A simulated tsunami will strike the western and eastern coasts of the Mediterranean Sea and the North East Atlantic shoreline on 27 and 28 November, to test the Tsunami Early Warning and Mitigation System for the North-eastern Atlantic, the Mediterranean and connected seas. The exercise, named NEAMWave12, is organized under the umbrella of UNESCO’s Intergovernmental Oceanographic Commission (IOC).
NEAMWave12 foresees four earthquakes that provoke tsunamis impacting the shores of the Mediterranean and North Atlantic. Nineteen of the 39** States that are part of the region’s Early Warning and Mitigation System will take part in the exercise: Cape Verde, Croatia, Denmark, Egypt, Finland, France, Germany, Greece, Ireland, Israel, Italy, Lebanon, Malta, Monaco, Netherlands, Portugal, Spain, Sweden and Turkey. The purpose is to test communication systems that pick up warning signals and, in some countries, the ability of civil protection services to handle such threats.
Four organizations will be in charge of generating the four earthquake and tsunami scenarios for the test: the Kandili Observatory and Earthquake Research Institute of Istanbul (KOERI, Turkey), the National Tsunami Warning Centre (CENALT, France, hosted by the Atomic Energy and Alternative Energies Commission), the National Observatory of Athens (NOA, Greece) and Portugal’s Institute of the Sea and the Atmosphere (IPMA). Three of these centres became operational in the summer of 2012.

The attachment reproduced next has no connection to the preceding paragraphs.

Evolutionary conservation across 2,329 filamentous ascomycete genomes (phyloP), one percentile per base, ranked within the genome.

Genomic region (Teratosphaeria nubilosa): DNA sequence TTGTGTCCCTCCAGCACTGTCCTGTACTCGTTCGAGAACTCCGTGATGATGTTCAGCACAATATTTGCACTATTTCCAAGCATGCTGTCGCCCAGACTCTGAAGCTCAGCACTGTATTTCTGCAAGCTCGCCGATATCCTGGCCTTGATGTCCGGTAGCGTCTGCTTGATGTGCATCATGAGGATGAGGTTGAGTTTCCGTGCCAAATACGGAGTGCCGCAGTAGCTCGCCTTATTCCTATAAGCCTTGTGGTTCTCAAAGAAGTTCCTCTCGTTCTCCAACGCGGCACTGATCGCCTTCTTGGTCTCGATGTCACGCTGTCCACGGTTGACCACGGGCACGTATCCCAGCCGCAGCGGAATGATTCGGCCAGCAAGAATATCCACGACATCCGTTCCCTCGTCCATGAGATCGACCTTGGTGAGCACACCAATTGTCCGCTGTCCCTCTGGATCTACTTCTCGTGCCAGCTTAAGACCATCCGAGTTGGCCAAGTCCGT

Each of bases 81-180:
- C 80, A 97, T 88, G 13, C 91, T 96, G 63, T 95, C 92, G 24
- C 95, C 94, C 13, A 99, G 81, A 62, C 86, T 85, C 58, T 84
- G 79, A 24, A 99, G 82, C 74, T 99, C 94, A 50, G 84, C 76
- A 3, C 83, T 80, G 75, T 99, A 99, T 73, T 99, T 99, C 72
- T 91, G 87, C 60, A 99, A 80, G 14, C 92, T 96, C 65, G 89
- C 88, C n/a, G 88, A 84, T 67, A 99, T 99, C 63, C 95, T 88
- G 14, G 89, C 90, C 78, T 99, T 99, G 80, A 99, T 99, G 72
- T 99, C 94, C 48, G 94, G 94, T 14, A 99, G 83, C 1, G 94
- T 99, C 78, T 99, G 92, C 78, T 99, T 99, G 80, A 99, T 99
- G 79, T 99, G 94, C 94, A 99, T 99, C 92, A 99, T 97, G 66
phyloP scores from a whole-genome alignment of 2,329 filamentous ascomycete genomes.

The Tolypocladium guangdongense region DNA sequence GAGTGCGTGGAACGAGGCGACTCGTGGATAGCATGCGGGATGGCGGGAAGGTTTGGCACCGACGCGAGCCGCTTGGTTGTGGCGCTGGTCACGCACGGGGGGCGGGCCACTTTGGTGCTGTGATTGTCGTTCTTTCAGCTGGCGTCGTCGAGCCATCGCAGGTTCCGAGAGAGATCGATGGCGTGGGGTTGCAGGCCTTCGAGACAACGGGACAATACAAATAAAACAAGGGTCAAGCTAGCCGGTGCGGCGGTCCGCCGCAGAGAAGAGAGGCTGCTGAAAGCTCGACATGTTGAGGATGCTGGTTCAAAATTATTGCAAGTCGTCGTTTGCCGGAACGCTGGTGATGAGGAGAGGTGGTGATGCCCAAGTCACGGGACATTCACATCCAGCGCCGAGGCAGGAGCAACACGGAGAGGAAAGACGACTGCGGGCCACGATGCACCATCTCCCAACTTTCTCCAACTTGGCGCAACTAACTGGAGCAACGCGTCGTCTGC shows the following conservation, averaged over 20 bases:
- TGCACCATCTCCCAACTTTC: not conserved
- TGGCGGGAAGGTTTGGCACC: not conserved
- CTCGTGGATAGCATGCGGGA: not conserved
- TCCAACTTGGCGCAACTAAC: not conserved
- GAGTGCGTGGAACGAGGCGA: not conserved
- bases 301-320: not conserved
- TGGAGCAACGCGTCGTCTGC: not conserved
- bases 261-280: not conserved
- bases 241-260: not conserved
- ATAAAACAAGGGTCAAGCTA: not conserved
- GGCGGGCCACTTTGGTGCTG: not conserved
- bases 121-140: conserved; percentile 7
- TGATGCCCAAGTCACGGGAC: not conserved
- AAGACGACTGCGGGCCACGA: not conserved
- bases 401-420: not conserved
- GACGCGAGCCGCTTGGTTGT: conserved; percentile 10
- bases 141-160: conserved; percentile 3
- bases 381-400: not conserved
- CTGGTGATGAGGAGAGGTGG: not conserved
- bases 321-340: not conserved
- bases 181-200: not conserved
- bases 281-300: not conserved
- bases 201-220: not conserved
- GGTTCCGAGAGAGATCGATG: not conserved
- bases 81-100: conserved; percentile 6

Tsunamis linked to seismic activity have been observed in the Mediterranean and North-eastern Atlantic over the centuries, albeit less frequently than in the Pacific Ocean. A powerful earthquake in the Azores-Gibraltar Fault Zone and the tsunami it unleashed destroyed the city of Lisbon in 1755. In 1908, a tsunami claimed tens of thousands of human lives in Messina (Italy). On 21 May 2003, a tsunami struck the shores of Algeria and Spain’s Balearic Islands with waves ranging from one to several metres that also impacted ports on the French Riviera.
The Tsunami Early Warning and Mitigation System for the North-eastern Atlantic is one of four such warning systems coordinated by the IOC. The others are situated in the Indian Ocean, Pacific Ocean, and the Caribbean. Their purpose is to assess risks, issue and relay warning signals and contribute to the education of populations at risk. The IOC coordinates the operation of these systems which can operate independently of one another.
**NEAMTWS: Albania, Algeria, Belgium, Bulgaria, Cape Verde, Croatia, Cyprus, Denmark, Egypt, Germany, Estonia, Finland, France, Georgia, Greece, Iceland, Ireland, Israel, Italy, Lebanon, Libya, Malta, Morocco, Mauritania, Monaco, Netherlands, Norway, Poland, Portugal, Romania, Russian Federation, Spain, Slovenia, Sweden, Syria, Tunisia, Turkey, Ukraine, United Kingdom
Media contact: Agnès Bardon, UNESCO Press Service, Tel: +33 (0) 1 45 68 17 64, a.bardon(at)unesco.org